Who’d ha’ thought that a tiny town like Muckadilla would have such a secret gem in its midst!
Picture Muckadilla; 57km west of Roma on the Western Darling Downs, little more than a whistle stop on the Western Line, and a blink-and-you-missed-it sort of settlement that ranges itself lazily – and briefly – along the Warrego Highway, that innocuous piece of bitumen that leads to all places west (including Amby, Mitchell, Mungallala, Charleville, Quilpie, Eromanga, and, for the truly intrepid, Windorah, Betoota and Birdsville – names that all shriek of romance, bulldust and conquest) and all places north thereof (including Morven, thereby to Augathella, Tambo, Blackall and Barcaldine via the Landsborough Highway where it meets another western highway, the Capricorn along the Tropic of the same name, from Rockhampton).
Picture Muckadilla, its 20 or so inhabitants apparently sleeping on a Wednesday morning at 9.30am, the only sign of life being the occasional flicking of the ears of a sleeping dog and the shifting of the denim-clad backsides of a couple of bushies leaning into the engine of an old ute pulled up at the garage-cum-post office. The odd truck rushes past and through, and a car now and then, hurrying past and apparently blinking and missing, and then one by one dusty cars arrive at the Muckadilla hall and disgorge women with yoga mats under their arms and towels over their shoulders.
They tote their water bottles into the hall, the door closes off the morning sun behind them, and for all intents and purposes Muckadilla returns to emptiness. But with a difference.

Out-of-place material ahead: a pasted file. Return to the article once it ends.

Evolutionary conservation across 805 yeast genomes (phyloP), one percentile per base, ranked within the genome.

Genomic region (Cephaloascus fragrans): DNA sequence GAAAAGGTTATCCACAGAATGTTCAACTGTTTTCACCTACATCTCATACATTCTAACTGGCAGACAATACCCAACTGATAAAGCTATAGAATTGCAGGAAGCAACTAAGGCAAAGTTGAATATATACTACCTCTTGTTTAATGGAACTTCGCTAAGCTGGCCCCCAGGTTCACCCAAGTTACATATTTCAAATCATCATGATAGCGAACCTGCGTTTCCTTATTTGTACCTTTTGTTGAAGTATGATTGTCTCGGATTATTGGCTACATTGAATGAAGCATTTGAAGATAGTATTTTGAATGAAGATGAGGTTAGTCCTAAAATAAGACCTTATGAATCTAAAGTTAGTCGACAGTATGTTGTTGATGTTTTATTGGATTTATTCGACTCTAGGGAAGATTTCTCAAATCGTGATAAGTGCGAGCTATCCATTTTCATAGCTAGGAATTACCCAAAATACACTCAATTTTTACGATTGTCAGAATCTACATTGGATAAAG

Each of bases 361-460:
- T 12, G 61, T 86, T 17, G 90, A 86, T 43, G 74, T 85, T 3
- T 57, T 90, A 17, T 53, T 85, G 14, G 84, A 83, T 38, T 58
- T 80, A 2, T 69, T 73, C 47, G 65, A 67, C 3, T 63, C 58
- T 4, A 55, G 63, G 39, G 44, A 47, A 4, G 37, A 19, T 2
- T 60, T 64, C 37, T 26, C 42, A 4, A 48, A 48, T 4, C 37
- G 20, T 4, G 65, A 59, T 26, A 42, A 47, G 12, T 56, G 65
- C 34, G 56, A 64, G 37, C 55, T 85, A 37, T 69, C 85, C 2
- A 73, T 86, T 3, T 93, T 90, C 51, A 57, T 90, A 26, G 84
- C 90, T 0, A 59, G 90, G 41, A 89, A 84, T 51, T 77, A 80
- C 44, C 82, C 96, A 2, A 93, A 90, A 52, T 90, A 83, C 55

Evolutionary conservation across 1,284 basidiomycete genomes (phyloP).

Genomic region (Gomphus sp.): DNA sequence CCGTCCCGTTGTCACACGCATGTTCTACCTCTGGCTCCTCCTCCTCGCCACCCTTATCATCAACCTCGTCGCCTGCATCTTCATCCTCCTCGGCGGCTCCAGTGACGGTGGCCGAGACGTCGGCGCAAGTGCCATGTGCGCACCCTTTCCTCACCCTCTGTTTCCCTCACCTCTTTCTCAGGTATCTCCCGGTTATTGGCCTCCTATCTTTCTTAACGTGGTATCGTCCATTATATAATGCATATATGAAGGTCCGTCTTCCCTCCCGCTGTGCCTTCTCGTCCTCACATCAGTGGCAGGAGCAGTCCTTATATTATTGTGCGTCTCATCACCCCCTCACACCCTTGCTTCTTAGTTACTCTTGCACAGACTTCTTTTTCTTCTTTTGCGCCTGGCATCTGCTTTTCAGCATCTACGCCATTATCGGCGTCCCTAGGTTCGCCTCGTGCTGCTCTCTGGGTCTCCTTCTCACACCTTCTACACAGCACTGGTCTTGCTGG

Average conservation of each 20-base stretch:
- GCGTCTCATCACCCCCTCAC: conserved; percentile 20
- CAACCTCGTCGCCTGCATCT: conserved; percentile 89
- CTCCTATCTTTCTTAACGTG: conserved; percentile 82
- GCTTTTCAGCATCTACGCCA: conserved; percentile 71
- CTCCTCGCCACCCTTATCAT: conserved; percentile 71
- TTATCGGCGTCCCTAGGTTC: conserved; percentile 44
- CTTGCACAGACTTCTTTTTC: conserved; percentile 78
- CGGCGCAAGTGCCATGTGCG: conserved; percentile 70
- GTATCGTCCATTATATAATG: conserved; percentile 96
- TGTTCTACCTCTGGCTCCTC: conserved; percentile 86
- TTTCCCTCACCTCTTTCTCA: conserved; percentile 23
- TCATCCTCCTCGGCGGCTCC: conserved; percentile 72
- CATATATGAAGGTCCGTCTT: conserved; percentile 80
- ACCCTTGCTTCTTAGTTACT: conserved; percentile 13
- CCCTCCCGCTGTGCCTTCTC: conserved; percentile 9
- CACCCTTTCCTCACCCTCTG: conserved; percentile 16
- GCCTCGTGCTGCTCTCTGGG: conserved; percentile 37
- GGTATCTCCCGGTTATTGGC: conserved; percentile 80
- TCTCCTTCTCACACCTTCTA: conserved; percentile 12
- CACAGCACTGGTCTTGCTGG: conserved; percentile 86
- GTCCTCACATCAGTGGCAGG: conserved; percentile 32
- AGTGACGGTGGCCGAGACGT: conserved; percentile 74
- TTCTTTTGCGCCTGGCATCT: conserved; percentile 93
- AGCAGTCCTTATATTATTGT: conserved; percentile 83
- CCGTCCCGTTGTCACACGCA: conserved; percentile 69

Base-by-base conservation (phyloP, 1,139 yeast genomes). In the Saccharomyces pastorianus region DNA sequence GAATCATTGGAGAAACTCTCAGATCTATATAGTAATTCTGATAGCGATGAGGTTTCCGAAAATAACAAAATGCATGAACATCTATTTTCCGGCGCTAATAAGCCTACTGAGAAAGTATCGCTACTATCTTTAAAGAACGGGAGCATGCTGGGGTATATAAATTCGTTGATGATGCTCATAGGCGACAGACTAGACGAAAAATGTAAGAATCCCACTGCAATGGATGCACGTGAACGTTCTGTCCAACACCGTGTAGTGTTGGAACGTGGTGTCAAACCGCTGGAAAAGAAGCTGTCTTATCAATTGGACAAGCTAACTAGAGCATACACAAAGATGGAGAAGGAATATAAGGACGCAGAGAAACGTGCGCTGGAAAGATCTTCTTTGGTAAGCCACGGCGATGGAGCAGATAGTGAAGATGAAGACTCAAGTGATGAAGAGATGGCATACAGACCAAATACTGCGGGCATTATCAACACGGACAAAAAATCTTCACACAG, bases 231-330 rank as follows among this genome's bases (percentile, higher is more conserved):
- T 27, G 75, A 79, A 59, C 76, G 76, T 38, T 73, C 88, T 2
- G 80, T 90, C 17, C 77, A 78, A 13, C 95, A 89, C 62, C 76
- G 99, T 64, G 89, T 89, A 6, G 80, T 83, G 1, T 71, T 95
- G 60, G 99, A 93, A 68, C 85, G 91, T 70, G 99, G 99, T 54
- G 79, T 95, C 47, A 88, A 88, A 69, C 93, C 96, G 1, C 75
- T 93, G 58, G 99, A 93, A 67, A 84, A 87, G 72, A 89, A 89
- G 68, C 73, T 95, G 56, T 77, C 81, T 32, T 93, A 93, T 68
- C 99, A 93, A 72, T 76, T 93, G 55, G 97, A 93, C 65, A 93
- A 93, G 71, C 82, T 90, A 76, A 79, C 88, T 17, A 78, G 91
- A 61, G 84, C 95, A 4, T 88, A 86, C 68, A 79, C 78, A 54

Now, I am no newby when it comes to yoga. I boast – sometimes, when it might impress, which is rarely – regular attendance at the classes of one Swami Sarasvati in Sydney in the ‘70s. Swami Sarasvati, in the way of yogis, swore to at least 120 years of living and looked 40. Shirley, on the other hand, does not mention her age but looks not a day over 55, and at that is more agile than most. I discover later that Shirley is actually 80, which impresses me no end because I have to say that Shirley’s yoga class at Muckadilla is up there with the best that I have experienced.
Shirley is trained in 4 of the disciplines of yoga, she explains, but she teaches a combination. And, she teaches it beautifully. We stretch and swivel and pose, stand on one leg and then the other. First we are cats and then we are cows, then cobras, then children, then dogs.
The tension in my shoulders dissolves as I roll my head from side to side, and then dissipates completely as we finish off with a relaxation that is so total that at least one of our number drops off into the deep sleep of the thoroughly exhausted. Of which I, by day 5 in the place time forgot, am not one, although the letting go of the stresses of the past year have brought about a certain lethargy that it will take more than a few more days to shake off.
Yoga Muckadilla style? Don’t sniff, I would drive a lot further than a mere 22 km across gravel and red dust for another one; and will.
At $6 for a 1 ½ hour lesson I’d pay more, too.
© Jane Grieve – www.janegrieve.com.au